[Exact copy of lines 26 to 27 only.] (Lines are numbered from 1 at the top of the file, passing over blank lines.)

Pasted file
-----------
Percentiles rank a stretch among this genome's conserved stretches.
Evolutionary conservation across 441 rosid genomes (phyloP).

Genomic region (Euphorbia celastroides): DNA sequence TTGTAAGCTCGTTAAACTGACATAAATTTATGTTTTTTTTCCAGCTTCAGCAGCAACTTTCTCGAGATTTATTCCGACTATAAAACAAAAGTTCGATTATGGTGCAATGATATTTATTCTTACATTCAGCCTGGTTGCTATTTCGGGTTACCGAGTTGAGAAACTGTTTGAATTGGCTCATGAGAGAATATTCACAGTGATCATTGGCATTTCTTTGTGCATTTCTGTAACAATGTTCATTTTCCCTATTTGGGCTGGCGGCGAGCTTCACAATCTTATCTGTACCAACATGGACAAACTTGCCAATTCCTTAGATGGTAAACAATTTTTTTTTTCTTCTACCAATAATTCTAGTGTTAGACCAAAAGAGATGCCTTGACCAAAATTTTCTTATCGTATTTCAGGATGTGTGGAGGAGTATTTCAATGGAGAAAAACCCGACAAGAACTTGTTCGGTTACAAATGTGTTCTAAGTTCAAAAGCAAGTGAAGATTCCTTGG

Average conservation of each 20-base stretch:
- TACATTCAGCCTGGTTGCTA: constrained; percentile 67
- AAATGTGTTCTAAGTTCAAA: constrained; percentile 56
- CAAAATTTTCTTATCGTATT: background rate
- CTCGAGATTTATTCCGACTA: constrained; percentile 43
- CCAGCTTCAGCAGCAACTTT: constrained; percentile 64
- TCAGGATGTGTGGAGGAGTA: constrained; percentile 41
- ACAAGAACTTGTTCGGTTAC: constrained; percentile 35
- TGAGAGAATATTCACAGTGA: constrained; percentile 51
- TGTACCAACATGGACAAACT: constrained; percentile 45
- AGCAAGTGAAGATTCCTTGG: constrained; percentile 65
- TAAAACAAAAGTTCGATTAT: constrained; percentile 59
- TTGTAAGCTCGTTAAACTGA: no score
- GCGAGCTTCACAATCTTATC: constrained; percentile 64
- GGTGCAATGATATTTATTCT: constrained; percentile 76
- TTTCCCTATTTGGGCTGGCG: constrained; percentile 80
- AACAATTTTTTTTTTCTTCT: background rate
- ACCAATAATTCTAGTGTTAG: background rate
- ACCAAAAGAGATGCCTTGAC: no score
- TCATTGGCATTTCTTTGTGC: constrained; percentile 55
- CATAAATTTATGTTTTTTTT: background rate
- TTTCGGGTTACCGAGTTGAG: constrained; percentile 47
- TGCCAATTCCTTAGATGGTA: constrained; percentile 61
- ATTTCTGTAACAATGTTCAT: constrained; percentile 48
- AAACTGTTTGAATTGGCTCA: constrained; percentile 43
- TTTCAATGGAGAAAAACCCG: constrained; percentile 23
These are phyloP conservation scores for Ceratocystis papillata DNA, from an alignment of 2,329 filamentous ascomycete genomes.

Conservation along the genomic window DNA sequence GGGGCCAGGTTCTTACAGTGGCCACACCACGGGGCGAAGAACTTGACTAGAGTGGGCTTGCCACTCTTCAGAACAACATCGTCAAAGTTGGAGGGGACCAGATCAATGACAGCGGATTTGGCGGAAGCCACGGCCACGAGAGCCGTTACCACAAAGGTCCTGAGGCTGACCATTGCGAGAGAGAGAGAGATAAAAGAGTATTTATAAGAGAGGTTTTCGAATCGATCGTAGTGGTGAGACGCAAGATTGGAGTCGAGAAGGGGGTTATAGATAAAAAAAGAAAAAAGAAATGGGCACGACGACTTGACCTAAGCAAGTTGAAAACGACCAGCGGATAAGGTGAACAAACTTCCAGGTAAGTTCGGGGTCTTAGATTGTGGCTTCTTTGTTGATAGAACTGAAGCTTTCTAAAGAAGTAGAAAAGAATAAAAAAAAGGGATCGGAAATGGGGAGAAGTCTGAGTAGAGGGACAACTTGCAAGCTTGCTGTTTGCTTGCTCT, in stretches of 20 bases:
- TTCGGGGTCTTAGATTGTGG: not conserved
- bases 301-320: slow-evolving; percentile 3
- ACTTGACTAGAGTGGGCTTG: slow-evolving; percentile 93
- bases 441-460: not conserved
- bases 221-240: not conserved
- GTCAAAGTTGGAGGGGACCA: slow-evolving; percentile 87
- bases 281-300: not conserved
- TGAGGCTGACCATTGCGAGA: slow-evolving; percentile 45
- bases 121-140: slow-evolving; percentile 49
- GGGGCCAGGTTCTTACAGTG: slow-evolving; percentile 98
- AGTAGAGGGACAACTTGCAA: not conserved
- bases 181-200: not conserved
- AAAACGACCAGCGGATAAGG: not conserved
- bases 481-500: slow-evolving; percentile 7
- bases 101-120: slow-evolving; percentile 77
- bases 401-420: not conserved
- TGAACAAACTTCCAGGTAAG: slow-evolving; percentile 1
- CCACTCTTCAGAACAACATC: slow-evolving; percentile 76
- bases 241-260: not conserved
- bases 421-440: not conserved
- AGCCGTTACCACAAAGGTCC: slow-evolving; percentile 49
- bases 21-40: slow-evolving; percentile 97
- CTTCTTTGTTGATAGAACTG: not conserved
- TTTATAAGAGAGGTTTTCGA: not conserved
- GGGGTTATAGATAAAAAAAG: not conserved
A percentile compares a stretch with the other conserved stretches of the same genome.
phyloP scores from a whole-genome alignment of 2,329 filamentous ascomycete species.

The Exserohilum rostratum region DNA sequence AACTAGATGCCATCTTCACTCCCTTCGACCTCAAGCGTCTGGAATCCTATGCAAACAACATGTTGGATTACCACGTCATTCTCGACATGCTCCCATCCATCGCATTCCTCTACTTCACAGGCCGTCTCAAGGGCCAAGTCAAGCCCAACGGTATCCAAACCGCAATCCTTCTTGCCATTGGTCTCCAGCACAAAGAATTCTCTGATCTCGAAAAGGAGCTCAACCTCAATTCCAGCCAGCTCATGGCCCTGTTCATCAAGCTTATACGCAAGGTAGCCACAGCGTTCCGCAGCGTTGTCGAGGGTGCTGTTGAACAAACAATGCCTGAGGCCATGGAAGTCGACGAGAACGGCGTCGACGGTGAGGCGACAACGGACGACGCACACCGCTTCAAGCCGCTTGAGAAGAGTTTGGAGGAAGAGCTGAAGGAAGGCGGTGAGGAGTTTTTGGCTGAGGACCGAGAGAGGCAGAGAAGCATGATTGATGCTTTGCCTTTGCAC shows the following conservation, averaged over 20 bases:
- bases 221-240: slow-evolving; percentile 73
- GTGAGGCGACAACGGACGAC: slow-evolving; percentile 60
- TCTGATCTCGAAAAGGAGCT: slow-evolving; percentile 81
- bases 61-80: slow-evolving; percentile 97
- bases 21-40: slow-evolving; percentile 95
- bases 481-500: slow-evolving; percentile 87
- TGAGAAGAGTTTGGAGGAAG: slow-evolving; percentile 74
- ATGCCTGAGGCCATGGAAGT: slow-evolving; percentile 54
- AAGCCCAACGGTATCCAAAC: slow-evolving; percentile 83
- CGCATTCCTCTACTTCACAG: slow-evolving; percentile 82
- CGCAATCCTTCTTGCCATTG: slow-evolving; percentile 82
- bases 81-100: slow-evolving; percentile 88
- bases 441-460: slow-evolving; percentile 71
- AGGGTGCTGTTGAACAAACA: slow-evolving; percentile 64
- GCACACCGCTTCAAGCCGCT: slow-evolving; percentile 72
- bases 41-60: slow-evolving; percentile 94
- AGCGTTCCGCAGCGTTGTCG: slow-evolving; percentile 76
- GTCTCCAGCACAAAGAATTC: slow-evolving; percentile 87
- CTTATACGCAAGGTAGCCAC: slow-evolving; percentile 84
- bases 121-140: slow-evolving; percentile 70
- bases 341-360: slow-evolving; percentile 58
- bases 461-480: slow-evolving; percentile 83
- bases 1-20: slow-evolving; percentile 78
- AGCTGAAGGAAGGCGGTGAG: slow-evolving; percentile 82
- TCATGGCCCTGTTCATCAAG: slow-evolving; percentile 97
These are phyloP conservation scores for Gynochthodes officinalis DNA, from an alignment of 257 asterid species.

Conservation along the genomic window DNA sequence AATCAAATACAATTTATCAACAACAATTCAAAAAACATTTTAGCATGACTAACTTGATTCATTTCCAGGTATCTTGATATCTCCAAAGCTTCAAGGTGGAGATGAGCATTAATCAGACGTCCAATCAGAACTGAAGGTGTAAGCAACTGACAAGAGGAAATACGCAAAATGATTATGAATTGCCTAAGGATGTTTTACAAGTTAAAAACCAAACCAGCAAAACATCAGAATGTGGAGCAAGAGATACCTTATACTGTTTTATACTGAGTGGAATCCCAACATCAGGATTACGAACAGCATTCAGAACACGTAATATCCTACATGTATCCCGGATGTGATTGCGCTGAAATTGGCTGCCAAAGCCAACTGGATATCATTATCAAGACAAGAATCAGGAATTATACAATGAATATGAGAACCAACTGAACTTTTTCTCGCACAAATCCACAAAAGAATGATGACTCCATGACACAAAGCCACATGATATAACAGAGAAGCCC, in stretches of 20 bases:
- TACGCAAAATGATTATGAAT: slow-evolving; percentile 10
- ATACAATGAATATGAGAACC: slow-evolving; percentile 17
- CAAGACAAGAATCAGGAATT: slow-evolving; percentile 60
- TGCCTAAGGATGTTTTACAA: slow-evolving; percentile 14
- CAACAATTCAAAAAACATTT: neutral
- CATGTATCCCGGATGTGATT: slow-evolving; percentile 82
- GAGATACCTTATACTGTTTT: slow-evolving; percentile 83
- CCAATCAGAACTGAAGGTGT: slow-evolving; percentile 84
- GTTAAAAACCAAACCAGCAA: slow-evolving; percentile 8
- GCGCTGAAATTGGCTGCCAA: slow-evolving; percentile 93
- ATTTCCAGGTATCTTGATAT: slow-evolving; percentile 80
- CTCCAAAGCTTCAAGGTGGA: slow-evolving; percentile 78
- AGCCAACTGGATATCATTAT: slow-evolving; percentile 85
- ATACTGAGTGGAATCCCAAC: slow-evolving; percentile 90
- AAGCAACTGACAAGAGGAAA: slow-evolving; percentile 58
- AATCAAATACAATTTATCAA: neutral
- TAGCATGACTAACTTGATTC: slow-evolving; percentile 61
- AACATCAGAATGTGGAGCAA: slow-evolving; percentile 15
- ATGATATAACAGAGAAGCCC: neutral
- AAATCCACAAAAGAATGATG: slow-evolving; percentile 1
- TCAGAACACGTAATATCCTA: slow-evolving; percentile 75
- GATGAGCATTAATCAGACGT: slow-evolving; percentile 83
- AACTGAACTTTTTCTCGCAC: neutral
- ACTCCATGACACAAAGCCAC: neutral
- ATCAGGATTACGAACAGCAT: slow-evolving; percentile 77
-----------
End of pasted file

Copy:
- TGCCAATTCCTTAGATGGTA: constrained; percentile 61
- ATTTCTGTAACAATGTTCAT: constrained; percentile 48